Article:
Posts tagged "1104415"

Commonwealth v. Alphonse (Lawyers Weekly No. 11-044-15)

NOTICE:  All slip opinions and orders are subject to formal revision and are superseded by the advance sheets and bound volumes of the Official Reports.  If you find a typographical error or other formal error, please notify the Reporter of Decisions, Supreme Judicial Court, John Adams Courthouse, 1 Pemberton Square, Suite 2500, Boston, MA, 02108-1750; (617) 557-1030; SJCReporter@sjc.state.ma.us   13-P-1944                                       Appeals Court   COMMONWEALTH  vs.  GAETJENS ALPHONSE. No. 13-P-1944. Plymouth.     December 2, 2014. – May 5, 2015.   Present:  Cypher, Wolohojian, & Blake, JJ. Practice, Criminal, Argument by prosecutor, Instructions to jury, Sequestration of witnesses, Presence of defendant.     Complaint received and sworn to in the Brockton Division of the District Court Department on May 29, 2012.   The case was tried before James J. McGovern, J.     Barry A. Bachrach for the defendant. Audrey Anderson, Assistant District Attorney, for the Commonwealth.      CYPHER, J.  A jury convicted the defendant, Gaetjens Alphonse, of assault and battery.[1]  The defendant asks us to reverse the conviction, arguing that he was prejudiced by the prosecutor’s improper closing argument, to which he objected.  The defendant argues that the prosecutor’s remarks that the defendant had the opportunity to lie and tailor his testimony because he was not sequestered as were the other witnesses constituted reversible error, and that the judge’s curative instruction enhanced rather than cured the error.[2]  We agree. 1.  Factual background.  The jury heard the following testimony.  The wife of the defendant, Sandy Alphonse[3], testified that she arrived home with their two children — four and six years old — and their nephew at approximately 3:00 A.M. on May 27, 2012.   Upon arrival, Sandy and the defendant began to argue. The six year old and the nephew went to their rooms, while Sandy carried the four year old inside the house.  The nephew had Sandy’s cellular telephone (cell phone).  While Sandy was carrying the four year old, the defendant began yelling and swearing at her and poked at her forehead.  Sandy said to the defendant, “[O]h yeah, you want to hit me?”  The defendant responded that he wanted to hit her and that she deserved it, but instead of hitting her, he said he was leaving. Sandy walked away from the defendant and went to her room.  The defendant followed her.  Sandy testified that the defendant then punched her in the face while she was holding their four year old child.  Sandy put the child down, who was yelling for the defendant to stop, grabbed a broom, and hit the defendant in the back with the broom.  The defendant went into the nephew’s room and locked the door.  Sandy started yelling and said that if the defendant didn’t give her […]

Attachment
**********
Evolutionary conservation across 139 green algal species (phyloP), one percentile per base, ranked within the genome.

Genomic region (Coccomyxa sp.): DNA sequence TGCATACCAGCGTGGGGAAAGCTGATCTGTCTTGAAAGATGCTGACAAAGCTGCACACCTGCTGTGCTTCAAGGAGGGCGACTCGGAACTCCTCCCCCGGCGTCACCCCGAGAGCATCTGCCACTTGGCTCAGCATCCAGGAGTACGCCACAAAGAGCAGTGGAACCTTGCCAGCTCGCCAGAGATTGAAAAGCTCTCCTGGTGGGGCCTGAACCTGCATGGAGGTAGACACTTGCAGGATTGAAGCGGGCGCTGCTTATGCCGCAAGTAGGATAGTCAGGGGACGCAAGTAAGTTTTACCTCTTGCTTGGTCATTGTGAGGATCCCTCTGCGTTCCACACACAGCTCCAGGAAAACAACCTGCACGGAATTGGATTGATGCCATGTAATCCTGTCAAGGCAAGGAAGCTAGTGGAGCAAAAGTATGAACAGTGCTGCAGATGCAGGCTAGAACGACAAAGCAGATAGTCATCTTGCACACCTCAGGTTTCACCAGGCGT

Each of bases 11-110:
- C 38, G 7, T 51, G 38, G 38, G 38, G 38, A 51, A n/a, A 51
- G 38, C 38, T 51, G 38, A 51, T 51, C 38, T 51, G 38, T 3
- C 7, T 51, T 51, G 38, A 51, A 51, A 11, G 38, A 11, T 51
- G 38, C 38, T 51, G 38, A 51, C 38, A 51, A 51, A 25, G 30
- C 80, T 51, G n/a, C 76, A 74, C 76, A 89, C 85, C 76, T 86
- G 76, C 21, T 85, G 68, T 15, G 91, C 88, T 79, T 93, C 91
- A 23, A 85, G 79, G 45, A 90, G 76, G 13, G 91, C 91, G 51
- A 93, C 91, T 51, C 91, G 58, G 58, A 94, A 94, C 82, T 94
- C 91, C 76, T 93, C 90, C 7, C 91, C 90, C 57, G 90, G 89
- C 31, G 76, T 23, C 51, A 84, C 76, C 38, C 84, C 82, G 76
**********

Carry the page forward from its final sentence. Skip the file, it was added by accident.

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Posted by Massachusetts Legal Resources - May 5, 2015 at 7:53 pm

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